In the future, any new product designs will be instantly copied, 3D scanned, and re-sold as 3D printing instructions, meaning that anyone will be able to own just about anything, almost for free.
That might sound a little futuristic — and utopian or dystopic, depending on which side of the intellectual property debate you stand on — but it’s already happening.
Wired Magazine caught 3DLT, a marketplace for 3D designs, stocking and selling designs for 3D printed objects that it did not own, and did not have the rights to re-sell. 3DLT sells STLs, which are essentially documents in the Standard Tessellation Language which many 3D printers use to create objects. Essentially, they are programs or recipes for building physical things.
The only problem?
The products 3DLT were selling belonged to Nervous System, a “generative design studio” that writes “computer programs … to create unique and affordable art, jewelry, and housewares.”
Above: 3DLT’s website
3DLT has since apologized for the snafu, saying that the site is in beta, and the products and images portrayed on the site “were being used as placeholders and were not approved for use.” In addition, while the products shown were unapproved, the actual downloads were not 3D designs but random zip files, which makes the company’s statement fairly credible. (I could not reach CEO Pablo Arellano Jr for comment.)
But the incident does highlight some of the interesting challenges of the future.
What happens to designs when anyone can copy them? Will there be a marketplace for “bootleg” 3D designs that quasi-legal companies operate on the fringes of the law? Will 3D printers have to contain copyright enforcement technology that watches what you do in your home and ensures you only print approved, licensed designs? (And only one of them, unless you pay more.) Will governments force 3D printing companies to install spyware that ensures people don’t print weapons?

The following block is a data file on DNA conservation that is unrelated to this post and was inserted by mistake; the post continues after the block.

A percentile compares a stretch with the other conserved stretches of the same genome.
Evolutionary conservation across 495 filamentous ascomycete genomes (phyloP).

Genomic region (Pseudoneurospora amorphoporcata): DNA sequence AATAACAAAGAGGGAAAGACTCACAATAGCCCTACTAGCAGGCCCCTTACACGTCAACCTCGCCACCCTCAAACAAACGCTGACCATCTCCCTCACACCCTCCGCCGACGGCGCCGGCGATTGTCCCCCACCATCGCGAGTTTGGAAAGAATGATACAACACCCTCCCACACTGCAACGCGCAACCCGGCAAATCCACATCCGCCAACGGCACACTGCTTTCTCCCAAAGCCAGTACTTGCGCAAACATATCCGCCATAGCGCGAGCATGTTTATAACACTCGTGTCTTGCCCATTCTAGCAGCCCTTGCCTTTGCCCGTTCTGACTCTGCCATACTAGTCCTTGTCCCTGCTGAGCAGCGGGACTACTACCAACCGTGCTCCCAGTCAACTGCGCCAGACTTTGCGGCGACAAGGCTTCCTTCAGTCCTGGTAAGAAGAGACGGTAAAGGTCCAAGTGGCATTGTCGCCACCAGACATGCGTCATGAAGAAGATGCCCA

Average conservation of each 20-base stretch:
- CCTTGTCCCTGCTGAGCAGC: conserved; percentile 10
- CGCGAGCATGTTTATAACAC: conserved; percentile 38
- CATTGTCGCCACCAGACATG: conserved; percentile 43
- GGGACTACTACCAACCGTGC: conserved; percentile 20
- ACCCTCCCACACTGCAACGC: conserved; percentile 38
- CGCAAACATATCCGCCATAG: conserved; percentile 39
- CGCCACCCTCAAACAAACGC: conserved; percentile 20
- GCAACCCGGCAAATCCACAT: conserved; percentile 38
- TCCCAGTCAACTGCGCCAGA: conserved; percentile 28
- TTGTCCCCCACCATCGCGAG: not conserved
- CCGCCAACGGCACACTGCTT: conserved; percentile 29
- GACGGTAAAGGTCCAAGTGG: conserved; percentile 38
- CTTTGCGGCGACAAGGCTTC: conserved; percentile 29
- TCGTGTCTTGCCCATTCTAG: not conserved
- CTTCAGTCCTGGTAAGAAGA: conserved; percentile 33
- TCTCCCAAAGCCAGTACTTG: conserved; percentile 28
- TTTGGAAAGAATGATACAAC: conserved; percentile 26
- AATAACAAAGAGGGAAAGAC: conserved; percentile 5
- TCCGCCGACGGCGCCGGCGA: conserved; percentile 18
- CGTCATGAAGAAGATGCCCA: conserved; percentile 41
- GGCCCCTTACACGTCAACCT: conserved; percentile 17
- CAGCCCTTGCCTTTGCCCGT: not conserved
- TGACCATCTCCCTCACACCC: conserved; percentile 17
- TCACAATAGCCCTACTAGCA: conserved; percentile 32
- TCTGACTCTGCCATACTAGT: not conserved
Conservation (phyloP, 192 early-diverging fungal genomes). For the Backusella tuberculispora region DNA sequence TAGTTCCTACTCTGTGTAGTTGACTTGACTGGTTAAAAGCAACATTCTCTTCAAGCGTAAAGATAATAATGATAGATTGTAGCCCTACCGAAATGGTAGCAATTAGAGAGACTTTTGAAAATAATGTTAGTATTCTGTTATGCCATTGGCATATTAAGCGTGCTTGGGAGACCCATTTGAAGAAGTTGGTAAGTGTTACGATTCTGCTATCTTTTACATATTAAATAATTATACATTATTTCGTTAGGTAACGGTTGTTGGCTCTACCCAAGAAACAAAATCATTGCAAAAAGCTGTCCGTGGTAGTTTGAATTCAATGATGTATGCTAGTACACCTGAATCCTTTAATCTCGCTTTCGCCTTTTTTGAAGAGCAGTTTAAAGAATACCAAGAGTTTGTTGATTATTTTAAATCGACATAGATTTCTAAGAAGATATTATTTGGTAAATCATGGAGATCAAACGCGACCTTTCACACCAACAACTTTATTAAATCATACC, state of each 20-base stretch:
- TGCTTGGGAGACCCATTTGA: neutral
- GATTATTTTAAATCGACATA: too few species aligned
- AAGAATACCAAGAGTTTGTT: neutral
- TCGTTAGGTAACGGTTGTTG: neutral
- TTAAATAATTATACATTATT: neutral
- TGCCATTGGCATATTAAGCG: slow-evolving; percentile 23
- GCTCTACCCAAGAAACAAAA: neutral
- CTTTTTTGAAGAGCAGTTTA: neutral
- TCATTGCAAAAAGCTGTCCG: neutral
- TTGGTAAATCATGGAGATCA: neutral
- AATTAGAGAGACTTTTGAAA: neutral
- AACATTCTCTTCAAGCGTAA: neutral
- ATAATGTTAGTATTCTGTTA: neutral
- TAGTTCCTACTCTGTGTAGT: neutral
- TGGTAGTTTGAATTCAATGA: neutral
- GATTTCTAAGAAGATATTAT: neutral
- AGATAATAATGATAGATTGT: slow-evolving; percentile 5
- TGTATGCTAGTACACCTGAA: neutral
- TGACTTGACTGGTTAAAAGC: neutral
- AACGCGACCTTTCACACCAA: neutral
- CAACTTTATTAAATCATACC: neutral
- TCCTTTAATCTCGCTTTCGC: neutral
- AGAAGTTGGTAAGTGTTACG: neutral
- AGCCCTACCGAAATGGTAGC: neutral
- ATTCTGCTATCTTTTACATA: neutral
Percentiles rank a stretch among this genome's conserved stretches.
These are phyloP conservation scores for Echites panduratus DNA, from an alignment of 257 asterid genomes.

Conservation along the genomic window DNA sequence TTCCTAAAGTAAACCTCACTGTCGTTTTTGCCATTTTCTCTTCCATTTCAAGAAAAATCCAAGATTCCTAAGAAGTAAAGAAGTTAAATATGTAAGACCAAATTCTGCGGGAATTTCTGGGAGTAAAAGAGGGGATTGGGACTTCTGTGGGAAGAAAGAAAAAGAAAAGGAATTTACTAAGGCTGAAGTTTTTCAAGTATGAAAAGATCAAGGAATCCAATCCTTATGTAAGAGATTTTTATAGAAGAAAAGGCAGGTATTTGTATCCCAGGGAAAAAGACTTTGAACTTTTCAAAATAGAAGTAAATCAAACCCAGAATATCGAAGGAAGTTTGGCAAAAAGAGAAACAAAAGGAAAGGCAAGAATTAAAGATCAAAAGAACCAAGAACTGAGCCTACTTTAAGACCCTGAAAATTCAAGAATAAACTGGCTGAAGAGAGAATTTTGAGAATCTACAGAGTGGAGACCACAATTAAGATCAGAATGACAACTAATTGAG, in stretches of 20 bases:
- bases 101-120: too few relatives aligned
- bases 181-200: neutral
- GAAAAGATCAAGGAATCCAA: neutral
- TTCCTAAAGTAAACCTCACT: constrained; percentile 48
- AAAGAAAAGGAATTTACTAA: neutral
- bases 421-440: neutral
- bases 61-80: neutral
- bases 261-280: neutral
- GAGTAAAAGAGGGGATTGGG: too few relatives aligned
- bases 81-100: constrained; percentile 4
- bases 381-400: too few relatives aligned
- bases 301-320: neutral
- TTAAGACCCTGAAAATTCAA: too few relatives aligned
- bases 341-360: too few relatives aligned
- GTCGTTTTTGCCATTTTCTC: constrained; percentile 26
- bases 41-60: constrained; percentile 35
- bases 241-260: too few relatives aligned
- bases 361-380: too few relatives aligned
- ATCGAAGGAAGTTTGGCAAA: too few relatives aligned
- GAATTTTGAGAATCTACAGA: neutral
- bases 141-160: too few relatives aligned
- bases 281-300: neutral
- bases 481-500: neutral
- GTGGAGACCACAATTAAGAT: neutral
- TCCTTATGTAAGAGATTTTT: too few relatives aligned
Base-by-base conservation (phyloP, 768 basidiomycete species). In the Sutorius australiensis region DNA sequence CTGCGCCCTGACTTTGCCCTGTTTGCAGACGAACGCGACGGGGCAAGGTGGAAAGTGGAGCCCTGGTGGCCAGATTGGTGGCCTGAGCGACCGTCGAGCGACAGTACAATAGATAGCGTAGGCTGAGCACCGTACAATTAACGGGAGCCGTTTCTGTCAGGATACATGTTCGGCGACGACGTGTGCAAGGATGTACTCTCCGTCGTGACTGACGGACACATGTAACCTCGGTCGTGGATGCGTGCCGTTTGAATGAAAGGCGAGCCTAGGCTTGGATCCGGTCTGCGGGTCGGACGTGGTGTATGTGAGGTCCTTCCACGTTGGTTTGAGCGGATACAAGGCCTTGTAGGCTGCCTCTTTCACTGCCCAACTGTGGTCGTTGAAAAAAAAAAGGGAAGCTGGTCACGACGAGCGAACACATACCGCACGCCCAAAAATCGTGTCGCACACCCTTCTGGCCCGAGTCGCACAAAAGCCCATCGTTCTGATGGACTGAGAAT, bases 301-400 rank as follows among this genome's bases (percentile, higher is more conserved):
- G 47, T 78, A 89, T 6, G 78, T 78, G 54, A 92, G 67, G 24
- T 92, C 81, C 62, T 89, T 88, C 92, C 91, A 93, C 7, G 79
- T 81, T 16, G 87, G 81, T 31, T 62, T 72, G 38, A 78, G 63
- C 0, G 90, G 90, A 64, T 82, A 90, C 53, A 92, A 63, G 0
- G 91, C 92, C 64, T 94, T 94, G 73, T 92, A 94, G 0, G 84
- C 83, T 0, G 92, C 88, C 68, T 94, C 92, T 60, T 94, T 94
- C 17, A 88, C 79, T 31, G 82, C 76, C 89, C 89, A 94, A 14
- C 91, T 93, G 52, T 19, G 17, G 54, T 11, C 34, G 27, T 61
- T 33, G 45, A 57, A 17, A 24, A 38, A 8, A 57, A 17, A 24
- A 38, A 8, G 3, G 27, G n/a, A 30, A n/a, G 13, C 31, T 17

The answer to a lot of those questions is yes, and it’s happening already.
The Pirate Bay already has a category for 3D printed objects, what they call “physibles.” People on the cutting edge are making guns, or trying to, with 3D printers. And the fabulous unlimited world of 3D potential is already being limited by legislation.
All of which makes 3DLT’s slogan ever so much more ironic. “Finally, you can get exactly what you want,” the site proclaims on its new buyers page.
Life used to be so simple in the good old days when piracy was simply about movies or software.
Image credit: Nervous System